By Kevin Werner, News Staff
The Hamilton Children’s Aid Society won’t have to resort to unscheduled closures after receiving just over $1 million from the provincial government.
Dominic Verticchio, executive director, said the Hamilton CAS was one of four agencies in the province to receive about $4 million in transitional funding. He said the Hamilton CAS became eligible after balancing its books, including laying off about 70 people earlier this year.
“Our work is challenging enough,” he said. “It was welcome news for the short term.”
The funding announcement comes in the wake of the CAS shuttering its doors Oct. 11, one of five days the agency planned to close to save money.
Verticchio said the CAS will be using $500,000 for severance packages for the laid off workers. He said the over 100 people who turned out for the protest earlier this month will be recoup their loss of pay by working an extra hour a week.
“This has been a tumultuous year to say the least,” said Verticchio. “The staff has been professional, and very responsible to what has been a rollercoaster.”
TheOntariogovernment eliminated earlier this year $4.7 million from the Hamilton CAS’s budget over the next four years under a new formula established by the Liberals.
Premier Kathleen Wynne said in an interview recently the formula was agreed to by all stakeholders, including the children’s aid societies.
This year the Hamilton CAS had $2 million cut from its $48 million budget. Next year another $1 million will be taken away, followed by $1 million lost in 2015, and a further $700,000 in 2016.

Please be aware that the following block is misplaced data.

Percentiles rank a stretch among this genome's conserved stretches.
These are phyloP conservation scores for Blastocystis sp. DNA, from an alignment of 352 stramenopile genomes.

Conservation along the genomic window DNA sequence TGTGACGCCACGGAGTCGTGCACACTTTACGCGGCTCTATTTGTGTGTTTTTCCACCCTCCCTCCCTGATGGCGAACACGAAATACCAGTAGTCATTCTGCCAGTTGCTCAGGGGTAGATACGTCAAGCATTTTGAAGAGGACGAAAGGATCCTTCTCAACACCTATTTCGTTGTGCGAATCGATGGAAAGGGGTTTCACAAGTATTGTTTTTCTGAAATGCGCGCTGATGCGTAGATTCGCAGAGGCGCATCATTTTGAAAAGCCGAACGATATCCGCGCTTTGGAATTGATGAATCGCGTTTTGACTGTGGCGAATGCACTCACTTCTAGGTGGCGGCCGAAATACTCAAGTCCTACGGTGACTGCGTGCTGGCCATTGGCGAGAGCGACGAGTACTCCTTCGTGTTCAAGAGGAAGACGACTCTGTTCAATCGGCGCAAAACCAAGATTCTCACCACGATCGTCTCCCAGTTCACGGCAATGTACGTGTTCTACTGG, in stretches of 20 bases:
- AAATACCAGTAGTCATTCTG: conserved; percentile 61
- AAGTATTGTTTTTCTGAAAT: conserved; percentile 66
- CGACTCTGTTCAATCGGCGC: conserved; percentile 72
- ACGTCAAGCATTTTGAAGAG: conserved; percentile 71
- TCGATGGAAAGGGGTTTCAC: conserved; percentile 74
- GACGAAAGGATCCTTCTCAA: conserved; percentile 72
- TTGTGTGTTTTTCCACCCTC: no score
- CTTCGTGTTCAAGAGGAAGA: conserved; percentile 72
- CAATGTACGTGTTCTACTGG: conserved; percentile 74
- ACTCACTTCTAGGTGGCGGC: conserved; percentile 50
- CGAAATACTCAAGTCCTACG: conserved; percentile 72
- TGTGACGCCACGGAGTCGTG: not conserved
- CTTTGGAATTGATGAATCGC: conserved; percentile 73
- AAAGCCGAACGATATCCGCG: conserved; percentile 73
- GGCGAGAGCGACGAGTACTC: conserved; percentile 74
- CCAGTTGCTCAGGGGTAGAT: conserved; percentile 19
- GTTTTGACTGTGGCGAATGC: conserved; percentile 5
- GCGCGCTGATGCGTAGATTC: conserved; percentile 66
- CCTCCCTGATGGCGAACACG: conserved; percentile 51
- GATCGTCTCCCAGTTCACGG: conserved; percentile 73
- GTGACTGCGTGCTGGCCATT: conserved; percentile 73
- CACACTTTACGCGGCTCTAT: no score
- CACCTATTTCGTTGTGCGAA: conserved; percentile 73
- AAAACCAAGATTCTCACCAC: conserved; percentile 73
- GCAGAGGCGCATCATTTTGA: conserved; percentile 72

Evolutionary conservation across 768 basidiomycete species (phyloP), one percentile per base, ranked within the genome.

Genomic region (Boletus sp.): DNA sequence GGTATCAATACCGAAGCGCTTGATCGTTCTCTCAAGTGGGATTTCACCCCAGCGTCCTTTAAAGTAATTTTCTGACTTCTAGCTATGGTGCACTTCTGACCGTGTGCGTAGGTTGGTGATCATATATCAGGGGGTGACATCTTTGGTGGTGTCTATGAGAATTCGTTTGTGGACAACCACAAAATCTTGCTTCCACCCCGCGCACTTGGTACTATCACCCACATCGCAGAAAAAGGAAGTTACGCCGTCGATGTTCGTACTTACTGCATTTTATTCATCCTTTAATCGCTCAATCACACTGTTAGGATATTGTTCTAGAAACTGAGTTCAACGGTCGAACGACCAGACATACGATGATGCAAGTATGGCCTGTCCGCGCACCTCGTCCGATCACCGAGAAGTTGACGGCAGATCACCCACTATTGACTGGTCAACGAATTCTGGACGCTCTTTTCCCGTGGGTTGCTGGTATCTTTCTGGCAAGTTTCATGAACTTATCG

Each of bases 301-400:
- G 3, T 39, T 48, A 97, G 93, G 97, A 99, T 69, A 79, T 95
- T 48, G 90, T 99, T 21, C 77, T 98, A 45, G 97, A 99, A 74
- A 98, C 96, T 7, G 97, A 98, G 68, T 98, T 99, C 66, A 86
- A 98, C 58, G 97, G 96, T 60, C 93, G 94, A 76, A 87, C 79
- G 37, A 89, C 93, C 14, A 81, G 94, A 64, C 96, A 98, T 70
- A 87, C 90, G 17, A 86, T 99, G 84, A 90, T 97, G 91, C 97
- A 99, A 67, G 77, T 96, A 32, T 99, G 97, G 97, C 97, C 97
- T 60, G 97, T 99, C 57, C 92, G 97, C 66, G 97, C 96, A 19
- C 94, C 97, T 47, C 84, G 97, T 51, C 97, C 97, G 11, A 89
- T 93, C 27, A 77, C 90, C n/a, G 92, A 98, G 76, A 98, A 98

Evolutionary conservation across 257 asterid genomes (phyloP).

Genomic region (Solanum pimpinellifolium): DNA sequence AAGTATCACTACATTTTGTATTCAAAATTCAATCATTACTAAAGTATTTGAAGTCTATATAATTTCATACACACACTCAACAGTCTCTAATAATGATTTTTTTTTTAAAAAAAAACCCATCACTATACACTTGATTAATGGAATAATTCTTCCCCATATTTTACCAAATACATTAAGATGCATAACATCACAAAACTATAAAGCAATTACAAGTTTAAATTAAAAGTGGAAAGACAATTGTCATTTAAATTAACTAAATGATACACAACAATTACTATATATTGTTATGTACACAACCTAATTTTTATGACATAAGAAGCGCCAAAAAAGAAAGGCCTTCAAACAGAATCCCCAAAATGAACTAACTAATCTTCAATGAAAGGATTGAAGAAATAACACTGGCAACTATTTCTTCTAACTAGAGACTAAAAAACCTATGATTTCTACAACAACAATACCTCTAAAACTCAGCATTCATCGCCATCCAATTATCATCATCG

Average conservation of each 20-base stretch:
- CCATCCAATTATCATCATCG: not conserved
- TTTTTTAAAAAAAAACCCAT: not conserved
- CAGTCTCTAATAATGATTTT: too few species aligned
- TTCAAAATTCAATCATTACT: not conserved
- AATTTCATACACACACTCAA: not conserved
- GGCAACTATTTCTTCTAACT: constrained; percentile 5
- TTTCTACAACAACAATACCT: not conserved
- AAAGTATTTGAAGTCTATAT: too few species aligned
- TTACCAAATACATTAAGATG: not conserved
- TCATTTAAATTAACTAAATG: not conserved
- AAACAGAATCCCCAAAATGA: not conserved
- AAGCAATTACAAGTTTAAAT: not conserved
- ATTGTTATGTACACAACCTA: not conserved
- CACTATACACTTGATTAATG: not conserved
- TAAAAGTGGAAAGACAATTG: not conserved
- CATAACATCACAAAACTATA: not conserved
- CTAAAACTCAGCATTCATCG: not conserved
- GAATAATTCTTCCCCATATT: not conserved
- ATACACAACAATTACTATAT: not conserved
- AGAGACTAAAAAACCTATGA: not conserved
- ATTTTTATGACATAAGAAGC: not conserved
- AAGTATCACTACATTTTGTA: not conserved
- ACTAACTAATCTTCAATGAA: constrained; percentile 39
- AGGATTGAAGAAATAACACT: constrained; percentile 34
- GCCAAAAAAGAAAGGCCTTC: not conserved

To balance its budget, Verticchio had to lay off 70 people from its 375-member staff last May.
Currently the CAS has about 620 children under its care. Staff in the child protection program was not touched, however, the organization lost experience people from the support programs, administration and legal areas.
“(The funding) is a huge relief,” said Samantha Florento, president of Canadian Union of Employees Union local 3899.
But she cautioned the money won’t allow the CAS to hire back the laid off workers, nor restore the cuts to services that were previously provided.
“We still must get the government to look at the funding formula,” she said.
Since the CAS is facing further funding reductions over the next three years, more cuts, and temporary shutdowns still hang overhead for the organization.
“We don’t know what will happen,” she said. “More funds need to be provided.”
Verticchio said the Hamilton CAS is “looking good” for next year. Part of the reason is it will be able to tap into the other $500,000 in transitional funding to balance its budget. The real budget crisis, though, will come in 2015 and 2016 when the CAS has to find nearly $2 million in further cuts.
“I’m hoping there will be some changes to the funding formula by that time,” he said.
The cuts to the provincial CASs were prompted by a 2011 report from the Commission to Promote Sustainable Child Welfare. The commission was created by the province to develop and promote ideas on sustainable funding of child welfare.